Blogging “Blue”: Agencies & Boards

This is the twenty-fifth and final post in a series of posts on the “Blue” Book for General Convention 2012. Previously, I blogged about Executive Council II. Please see my index of General Convention 2012 resolutions, with a summary of the 7WD position on them.

Finish LineThis will be the final post in my blogtastic odyssey through the “Blue” Book. In a separate series, I will cover B, C, and D resolutions. Depending on whether or not my interest in this project fades, I’ll cover highlights or everything. Stay tuned.

In any case, here are several resolutions from agencies and boards (the oft-forgotten AB of CCABs). Oh, and at the end there are a few resolutions from sundry groups who get to put stuff in the “Blue” Book.

A146: Budget Appropriation for The Archives of the Episcopal Church. Likely vote: YES.
Brought to you by the Archives of the Episcopal Church, this resolution funds them for a triennium. At under a million bucks, they are cheap (that’s for three years!). Archivists do an essential thing for us, though their work might be less exciting to some folks. Not only do they preserve records and aid researchers, but they help us understand our story. The digital archive site alone is a fantastic resource, allowing one to find out quickly what General Convention has said about this or that.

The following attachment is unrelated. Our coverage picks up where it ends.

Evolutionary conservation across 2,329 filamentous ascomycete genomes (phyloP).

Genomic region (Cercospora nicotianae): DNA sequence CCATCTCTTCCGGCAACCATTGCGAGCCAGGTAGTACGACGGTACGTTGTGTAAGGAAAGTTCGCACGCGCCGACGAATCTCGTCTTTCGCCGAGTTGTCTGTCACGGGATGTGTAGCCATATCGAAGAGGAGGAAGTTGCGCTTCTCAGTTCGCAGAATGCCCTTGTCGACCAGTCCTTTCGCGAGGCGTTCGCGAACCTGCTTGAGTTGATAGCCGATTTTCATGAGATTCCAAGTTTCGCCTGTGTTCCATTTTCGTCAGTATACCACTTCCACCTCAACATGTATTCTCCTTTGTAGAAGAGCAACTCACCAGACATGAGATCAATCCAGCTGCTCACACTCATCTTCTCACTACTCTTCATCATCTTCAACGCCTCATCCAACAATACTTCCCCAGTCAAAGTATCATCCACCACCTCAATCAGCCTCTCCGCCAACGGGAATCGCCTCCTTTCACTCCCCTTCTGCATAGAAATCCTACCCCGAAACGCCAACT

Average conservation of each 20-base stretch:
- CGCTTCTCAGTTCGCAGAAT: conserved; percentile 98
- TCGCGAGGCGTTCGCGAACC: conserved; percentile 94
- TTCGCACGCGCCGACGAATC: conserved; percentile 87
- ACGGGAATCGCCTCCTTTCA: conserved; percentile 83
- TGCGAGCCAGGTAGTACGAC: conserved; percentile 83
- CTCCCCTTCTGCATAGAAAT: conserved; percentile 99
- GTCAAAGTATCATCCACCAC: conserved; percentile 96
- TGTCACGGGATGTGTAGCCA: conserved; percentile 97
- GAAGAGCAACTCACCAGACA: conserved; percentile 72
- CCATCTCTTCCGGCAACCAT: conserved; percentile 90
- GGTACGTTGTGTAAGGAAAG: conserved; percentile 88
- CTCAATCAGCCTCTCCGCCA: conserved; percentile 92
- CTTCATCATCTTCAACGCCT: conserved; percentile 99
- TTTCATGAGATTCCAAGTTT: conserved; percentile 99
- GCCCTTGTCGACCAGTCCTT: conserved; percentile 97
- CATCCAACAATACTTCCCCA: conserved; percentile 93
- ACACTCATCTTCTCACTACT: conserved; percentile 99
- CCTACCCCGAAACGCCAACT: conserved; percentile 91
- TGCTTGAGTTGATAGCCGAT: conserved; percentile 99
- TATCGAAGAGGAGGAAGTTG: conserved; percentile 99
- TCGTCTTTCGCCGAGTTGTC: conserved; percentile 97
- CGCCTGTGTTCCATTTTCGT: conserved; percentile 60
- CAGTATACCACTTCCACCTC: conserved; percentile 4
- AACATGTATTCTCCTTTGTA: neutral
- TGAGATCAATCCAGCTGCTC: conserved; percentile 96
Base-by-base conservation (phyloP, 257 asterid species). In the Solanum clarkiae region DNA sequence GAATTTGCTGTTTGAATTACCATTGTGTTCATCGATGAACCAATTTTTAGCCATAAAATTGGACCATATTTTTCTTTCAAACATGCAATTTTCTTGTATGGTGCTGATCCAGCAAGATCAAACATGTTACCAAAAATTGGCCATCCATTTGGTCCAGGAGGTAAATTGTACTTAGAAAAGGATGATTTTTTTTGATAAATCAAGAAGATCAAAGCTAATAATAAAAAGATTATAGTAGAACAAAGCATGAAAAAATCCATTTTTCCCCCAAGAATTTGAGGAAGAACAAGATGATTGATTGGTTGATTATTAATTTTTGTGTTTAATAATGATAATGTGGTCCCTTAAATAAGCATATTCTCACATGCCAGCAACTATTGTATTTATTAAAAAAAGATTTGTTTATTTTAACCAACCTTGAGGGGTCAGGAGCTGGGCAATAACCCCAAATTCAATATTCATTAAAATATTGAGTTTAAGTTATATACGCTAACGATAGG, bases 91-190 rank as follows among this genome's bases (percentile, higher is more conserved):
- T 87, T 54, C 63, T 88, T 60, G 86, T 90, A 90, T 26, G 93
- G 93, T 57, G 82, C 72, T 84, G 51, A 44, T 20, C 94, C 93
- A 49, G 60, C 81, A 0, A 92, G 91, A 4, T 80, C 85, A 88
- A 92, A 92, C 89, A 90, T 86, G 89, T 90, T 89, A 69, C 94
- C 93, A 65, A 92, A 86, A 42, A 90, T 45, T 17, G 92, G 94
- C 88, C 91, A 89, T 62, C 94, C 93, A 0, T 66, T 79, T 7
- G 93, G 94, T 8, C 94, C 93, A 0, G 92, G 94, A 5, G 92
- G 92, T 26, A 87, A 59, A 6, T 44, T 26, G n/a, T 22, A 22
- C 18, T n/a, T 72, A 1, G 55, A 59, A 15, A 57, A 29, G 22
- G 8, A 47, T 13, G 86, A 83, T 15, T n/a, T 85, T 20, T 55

Sadly, they are using inadequate space, and we haven’t managed to fund construction of a new archive facility. I wonder if we’ve considered donating our entire collection to a university for housing, and then retaining our staff as curators, acquisition specialists, and research liaisons? Or here’s another rad idea: what if we moved the Church Center to the vacant city block in Austin, TX that we bought for the archives? We could construct a building that would house offices and our archives. There’s already a massive church-owned parking ramp and a thriving parish across the street. My point is: I hope that as a church we will not neglect our archives, but rather do something (anything) as a proactive, strategic matter. For now, however, they need money to operate. Let’s give it to them.

A147: Continue Forward Movement. Likely vote: YES, except that I will find a way not to vote on this one, as it is a conflict of interest.
This one authorizes the continued ministry of Forward Movement, my employer. Forward Movement is a self-sustaining agency, meaning no funds are requested from the General Convention. Think of us as a free and awesome ministry powerhouse. OK, not free, because many of our resources cost money, but we do not cost the Episcopal Church money in any budget lines. Besides Forward Day by Day, Forward Movement does all sorts of nifty things, and a bunch more are about to be announced at General Convention (come see them in booth 515). I’m not totally sure why we always submit this resolution, since presumably we are authorized to continue until told otherwise, but there it is. Vote for this — and we’ll keep doing cool things. If I learn that it is not necessary for us to trouble General Convention with a resolution, we will absent ourselves from the legislative agenda.